Throughout Dreyer’s career as a filmmaker he continually furthered his theories of film making, which was well executed through his last 6 films (4 of which will be discussed in greater depth through this paper). Dreyer was a firm believer in Style and that the artistic possibilities of the medium of cinema lied in the ability of a director to imprint his own “subjective” style within a film, which would save the film from being strict realism, a theory which he went into in great depth in his essay “A Little on Film Style” (1943). He specifically states that “Just as one can talk about a persons soul, one can also talk about the work of art’s soul, it’s personality. The soul is shown through style, which is the artist’s way of giving expression to his perception of the material…Through style, he gets others to see the material through his eyes.” (Dreyer) Dreyer saw the possibilities of cinema not as a medium which was capable of strictly showing the viewer reality, he was much more interested in utilizing the camera in a way which showcased the inner (psychological) realism, which was much more subjective. Further investigating this idea Raymond Carney discussed in his book Speaking the Language of Desire The Films of Carl Dreyer, that many of Dreyer’s techniques lent themselves, intentionally, to a more audience interactive interpretation. (Carney 119-122) While the films were presented through the “subjective” moving camera, presenting “objective” events “filtered though a consciousness” (Carney 121) they lent themselves to a “more imaginative” and “more meditative” interaction with the films, which also had a “humanizing” effect upon the films. (Carney 121-122).

Alongside his firm belief in the importance of style in the creation of artistic cinema, he also held two other concepts in high regard; the utilization of the natural human face and the use of abstraction. In his essay “Imagination and Color” (which I quote from Carney 155-156) Dreyer stated: “There is nothing that can be compared to the human face… There is no greater experience that that of witnessing… the expression in a sensitive face becoming animated from within and, under the mysterious power of inspiration, growing into poerty” (Dryer, Carney 155-156) This was a perfect example of the fact that Dreyer often placed a much higher importance upon a person’s face and the way in which they emote, that to their credentials when casting for his films. Dreyer, as is evident especially in The Passion of Joan of Arc, with Renée Falconetti as Joan (as well as all of the judges and clergymen), and Day of Wrath, with Lisbeth Movin as Anne (as well as Anna Svierkier as Herlof’s Marte), wanted the most real psychologically invested portrayals from his actors and actresses, which he focused mainly upon their facial reactions, hoping to capture that “poetic” moment. These ideas play extremely well into Dreyer’s ideology in regards to a cinema of “realized mysticism,” which pervades Dreyer’s body of work.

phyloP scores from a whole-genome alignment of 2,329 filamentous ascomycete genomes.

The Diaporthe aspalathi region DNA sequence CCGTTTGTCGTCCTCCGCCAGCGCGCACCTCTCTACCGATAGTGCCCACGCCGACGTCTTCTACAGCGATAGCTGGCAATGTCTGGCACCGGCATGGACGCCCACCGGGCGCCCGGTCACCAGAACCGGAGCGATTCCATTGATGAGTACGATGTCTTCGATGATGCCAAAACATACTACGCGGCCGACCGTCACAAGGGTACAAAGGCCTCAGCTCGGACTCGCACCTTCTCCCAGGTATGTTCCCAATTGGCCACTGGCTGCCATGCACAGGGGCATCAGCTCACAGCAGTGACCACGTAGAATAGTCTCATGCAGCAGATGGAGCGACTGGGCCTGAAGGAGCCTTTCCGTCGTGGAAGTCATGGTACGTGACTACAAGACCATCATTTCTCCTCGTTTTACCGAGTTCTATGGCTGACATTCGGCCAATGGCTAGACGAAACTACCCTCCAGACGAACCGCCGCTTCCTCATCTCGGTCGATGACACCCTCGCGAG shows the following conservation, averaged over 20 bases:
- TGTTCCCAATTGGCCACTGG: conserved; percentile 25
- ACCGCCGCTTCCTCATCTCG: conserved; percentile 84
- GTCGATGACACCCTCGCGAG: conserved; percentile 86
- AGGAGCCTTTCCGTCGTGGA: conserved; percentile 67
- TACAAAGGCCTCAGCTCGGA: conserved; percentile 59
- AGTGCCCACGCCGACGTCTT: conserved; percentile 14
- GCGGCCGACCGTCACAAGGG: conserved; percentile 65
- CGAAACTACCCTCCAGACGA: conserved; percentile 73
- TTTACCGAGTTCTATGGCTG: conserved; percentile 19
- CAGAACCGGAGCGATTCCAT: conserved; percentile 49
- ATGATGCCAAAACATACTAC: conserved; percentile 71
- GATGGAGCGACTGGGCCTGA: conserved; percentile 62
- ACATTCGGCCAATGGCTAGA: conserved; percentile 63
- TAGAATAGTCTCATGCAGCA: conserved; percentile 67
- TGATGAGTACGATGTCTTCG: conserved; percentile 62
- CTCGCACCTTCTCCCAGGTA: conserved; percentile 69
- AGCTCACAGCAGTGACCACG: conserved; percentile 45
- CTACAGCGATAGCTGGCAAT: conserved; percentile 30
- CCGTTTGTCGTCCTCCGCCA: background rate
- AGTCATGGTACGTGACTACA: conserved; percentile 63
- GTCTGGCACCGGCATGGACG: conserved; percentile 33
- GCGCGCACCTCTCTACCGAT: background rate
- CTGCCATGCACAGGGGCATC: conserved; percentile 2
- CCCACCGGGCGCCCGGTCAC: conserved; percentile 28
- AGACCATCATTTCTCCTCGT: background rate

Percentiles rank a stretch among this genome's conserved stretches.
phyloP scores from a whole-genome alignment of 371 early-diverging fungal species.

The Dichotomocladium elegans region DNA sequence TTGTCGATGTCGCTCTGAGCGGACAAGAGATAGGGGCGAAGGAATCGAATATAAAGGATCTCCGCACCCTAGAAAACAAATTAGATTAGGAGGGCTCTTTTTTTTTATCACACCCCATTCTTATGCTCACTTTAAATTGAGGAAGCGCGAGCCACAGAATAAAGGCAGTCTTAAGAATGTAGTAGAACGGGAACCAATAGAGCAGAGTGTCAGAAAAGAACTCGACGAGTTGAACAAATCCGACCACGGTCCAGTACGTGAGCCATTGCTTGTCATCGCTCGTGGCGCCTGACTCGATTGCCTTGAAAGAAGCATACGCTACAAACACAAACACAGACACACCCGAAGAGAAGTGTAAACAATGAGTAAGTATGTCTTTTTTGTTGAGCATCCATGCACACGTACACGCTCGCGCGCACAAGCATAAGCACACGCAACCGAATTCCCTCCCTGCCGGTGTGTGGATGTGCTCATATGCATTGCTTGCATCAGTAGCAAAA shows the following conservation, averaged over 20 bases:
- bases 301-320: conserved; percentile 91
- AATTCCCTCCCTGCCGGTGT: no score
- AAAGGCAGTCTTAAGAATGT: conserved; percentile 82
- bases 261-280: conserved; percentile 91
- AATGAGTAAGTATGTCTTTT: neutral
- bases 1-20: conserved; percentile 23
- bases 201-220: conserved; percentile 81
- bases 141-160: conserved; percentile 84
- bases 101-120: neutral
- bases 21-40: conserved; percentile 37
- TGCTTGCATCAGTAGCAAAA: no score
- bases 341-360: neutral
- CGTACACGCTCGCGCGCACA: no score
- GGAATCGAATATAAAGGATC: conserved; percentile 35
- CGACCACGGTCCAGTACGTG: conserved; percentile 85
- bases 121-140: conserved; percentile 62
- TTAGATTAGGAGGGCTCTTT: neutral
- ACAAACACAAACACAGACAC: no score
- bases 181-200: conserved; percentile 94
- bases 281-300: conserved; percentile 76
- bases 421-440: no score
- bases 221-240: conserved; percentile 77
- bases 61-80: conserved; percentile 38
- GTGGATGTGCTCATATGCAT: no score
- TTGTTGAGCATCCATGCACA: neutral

In relation to abstraction, Dreyer believed that the utilization of abstraction within cinema, while keeping the reality of the situations in mind was the key to the furthering of cinema. But, he stated “I hurry to define the word ‘abstraction’ as an expression for the preservation of the art which demands that an artist shall abstract from reality in order to reinforce its spiritual content, whether this is of psychological or purely aesthetic nature. Or said more succinctly: Art shall represent the inner and not the outer life.” (Dreyer, Carney 129) Dreyer was constantly trying to bring the true human conditions and emotions to the screen, and he believed through abstraction one could more easily achieve that level of spirituality and raw emotion.